Tuesday, March 30, 2010

too young to go

There was another tragic accident to hit our town this weekend. It was the first weekend of Spring Break and five high school students died in a single car crash outside of town. You can read the article here. I think the saddest part of the whole thing is what one student said at the end of the article. She said “We’ve been through it, so we know how to help each other through it." (regarding wishing school was in session.)

I wrote this post two years ago about more local deaths, I know a lot more have happened between now and then. In fact, last year in late spring/early summer two boys were killed by a third downtown in a shooting. I think earlier in the year there was a car crash, if not then the year before a few youngsters died in a crash. The teens in this town have been to too many funerals, they know too much loss. The parents in this town have seen too many youngsters die, either their own, friend's children, or their children's friends. It's heartbreaking.

I don't know any of the family's, I might know the teens. They probably have come into my work. I try to connect to everyone who walks through the door, but if you do it more than once in a while I form a better connection. The best I can do at the moment is to play with my children (R's reading and told me "leave me 'lone!" and H is sleeping at the moment). To teach them to wear their seat belts, no exceptions! When they are older, make sure they learn to drive well, don't let them have passengers or be a passenger with a car that has more than one or two people. I'd rather fork over gas money for my child to drive by themselves than for them to get into a car with a rowdy group!

I know I can't protect my girls from everything, there's a lot of bad luck, decisions, people, etc out there but I can teach them to be responsible. I can love them. And I can keep the lines of communication open. My heart breaks for those family's, for the youth of our town, for those young lives lost and unable to live up to the potential they had. I do strongly believe that people are called Home when it is their time but it's so hard to believe that all five of those youngsters were done doing their life's purpose.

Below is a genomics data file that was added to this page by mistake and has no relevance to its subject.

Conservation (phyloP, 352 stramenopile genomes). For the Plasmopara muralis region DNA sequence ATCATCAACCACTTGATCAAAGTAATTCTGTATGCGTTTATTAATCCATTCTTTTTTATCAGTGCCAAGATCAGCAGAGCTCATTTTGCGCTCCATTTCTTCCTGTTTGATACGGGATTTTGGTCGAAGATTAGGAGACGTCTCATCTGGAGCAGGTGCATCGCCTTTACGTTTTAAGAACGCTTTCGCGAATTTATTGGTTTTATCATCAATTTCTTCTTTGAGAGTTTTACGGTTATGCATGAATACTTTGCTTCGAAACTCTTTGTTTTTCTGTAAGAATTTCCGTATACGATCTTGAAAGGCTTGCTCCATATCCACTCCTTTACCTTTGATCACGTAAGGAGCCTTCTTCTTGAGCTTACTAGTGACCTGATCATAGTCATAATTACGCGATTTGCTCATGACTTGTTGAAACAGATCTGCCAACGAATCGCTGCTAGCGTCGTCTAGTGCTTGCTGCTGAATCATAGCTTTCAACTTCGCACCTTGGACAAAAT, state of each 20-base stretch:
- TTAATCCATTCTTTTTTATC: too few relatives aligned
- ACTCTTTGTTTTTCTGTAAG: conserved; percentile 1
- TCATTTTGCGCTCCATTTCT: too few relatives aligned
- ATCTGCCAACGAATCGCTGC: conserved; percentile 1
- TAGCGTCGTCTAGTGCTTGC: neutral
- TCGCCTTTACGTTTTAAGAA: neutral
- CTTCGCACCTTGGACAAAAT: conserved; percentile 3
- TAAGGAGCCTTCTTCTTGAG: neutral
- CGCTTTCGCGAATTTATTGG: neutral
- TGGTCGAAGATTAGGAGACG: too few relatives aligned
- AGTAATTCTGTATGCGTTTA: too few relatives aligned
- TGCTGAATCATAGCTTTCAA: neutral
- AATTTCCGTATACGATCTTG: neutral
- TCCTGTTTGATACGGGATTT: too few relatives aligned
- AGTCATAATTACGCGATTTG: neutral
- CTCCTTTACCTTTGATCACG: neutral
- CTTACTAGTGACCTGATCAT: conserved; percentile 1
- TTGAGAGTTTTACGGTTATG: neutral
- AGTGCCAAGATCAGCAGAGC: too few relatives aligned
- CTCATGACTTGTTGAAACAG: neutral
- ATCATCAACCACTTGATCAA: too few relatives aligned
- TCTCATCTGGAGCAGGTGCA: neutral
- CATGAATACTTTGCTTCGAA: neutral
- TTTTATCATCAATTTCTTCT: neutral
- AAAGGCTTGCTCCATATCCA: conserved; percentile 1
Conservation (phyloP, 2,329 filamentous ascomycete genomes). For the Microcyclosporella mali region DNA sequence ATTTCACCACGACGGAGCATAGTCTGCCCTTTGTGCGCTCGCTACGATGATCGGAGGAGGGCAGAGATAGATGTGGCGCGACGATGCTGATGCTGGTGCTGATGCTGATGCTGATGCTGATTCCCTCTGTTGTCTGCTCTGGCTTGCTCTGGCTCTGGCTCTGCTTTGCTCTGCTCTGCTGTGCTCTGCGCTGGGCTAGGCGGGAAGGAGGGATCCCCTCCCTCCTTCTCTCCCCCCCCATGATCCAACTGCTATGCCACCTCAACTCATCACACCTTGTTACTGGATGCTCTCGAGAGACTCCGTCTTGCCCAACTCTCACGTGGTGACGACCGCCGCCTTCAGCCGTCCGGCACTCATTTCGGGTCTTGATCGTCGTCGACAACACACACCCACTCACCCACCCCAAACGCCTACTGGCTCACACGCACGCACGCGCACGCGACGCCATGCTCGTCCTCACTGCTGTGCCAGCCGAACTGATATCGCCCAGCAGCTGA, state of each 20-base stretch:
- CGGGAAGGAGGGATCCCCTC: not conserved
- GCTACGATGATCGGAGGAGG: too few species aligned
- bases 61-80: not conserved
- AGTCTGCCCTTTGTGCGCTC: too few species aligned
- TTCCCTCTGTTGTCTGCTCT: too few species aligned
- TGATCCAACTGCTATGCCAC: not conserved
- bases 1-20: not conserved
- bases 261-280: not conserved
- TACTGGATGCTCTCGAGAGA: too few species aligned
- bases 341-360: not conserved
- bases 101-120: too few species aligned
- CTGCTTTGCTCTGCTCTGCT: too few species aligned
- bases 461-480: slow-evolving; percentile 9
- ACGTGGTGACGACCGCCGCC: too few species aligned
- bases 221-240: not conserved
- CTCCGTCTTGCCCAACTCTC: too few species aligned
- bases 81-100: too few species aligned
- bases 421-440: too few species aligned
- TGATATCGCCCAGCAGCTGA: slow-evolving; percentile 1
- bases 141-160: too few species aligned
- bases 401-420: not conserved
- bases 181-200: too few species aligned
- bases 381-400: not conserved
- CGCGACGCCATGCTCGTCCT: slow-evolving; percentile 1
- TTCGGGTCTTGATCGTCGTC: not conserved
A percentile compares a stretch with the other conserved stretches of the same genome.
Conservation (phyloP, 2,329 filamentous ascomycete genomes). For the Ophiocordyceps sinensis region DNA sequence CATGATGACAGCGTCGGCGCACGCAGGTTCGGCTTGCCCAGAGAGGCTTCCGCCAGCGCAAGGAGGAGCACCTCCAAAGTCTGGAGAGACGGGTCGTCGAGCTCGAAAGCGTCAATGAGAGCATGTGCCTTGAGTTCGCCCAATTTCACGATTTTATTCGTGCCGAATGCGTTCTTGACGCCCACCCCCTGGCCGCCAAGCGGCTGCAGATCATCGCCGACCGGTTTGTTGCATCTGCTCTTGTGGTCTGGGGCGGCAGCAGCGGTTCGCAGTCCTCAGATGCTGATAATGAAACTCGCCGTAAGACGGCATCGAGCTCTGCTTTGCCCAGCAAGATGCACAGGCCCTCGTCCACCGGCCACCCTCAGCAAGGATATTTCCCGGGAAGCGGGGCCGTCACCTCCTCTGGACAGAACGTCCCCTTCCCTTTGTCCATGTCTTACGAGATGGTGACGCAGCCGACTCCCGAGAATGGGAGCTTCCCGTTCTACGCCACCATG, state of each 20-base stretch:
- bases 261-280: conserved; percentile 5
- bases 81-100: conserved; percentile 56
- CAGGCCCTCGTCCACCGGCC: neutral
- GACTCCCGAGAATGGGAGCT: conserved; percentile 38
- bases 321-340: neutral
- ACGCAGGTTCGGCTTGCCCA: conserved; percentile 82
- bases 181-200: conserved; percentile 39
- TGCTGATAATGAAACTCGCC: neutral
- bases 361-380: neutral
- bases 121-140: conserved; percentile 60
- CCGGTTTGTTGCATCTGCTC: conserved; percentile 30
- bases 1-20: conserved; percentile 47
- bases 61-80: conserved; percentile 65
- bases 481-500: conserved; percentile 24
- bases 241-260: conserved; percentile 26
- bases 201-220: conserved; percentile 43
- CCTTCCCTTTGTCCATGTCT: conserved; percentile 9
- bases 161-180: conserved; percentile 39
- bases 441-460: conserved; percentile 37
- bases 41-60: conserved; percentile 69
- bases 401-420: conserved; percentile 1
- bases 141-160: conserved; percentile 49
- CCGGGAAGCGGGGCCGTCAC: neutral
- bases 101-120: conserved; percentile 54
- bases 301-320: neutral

Go hug those who you can, tell the people you love that they mean something to you, and...I don't know, do whatever it is you can to help protect our youth! Every time something like this happens I am blown away!


joanne lendaro said...

Things and especially our insights change when we become parents. How sad for your community to have lost so many teenagers. And you are right, we can only try to teach them they will have to learn on their own, and that is the most difficult part of being a parent.

Christine said...

That is so awful. Anymore I have a hard time watching the news. I have no idea how I'll handle this sort of news when my little one comes along, but I can understand your fears. Its a good time to count our blessings. Christine

Beth said...

It is such a sad story and one that happens all too often all across the country.
You are right about what you can do, love your girls, tell them how much you love them,and keep the lines of communication open ( even when they would rather not).

---"Love" said...

Such a tragedy! You are right --- hug your kids every chance you get! ---"Love"

a good yarn said...

I wish I could say things are different here in Australia but our teenagers seem hell bent on ending their lives through speeding in cars. As adults, we are at our wits end on what more we can do. The young ones accept that their will be such deaths and are quite expert at caring for each other in their grief. So many tragic deaths don't seem to deter them from their reckless behaviour.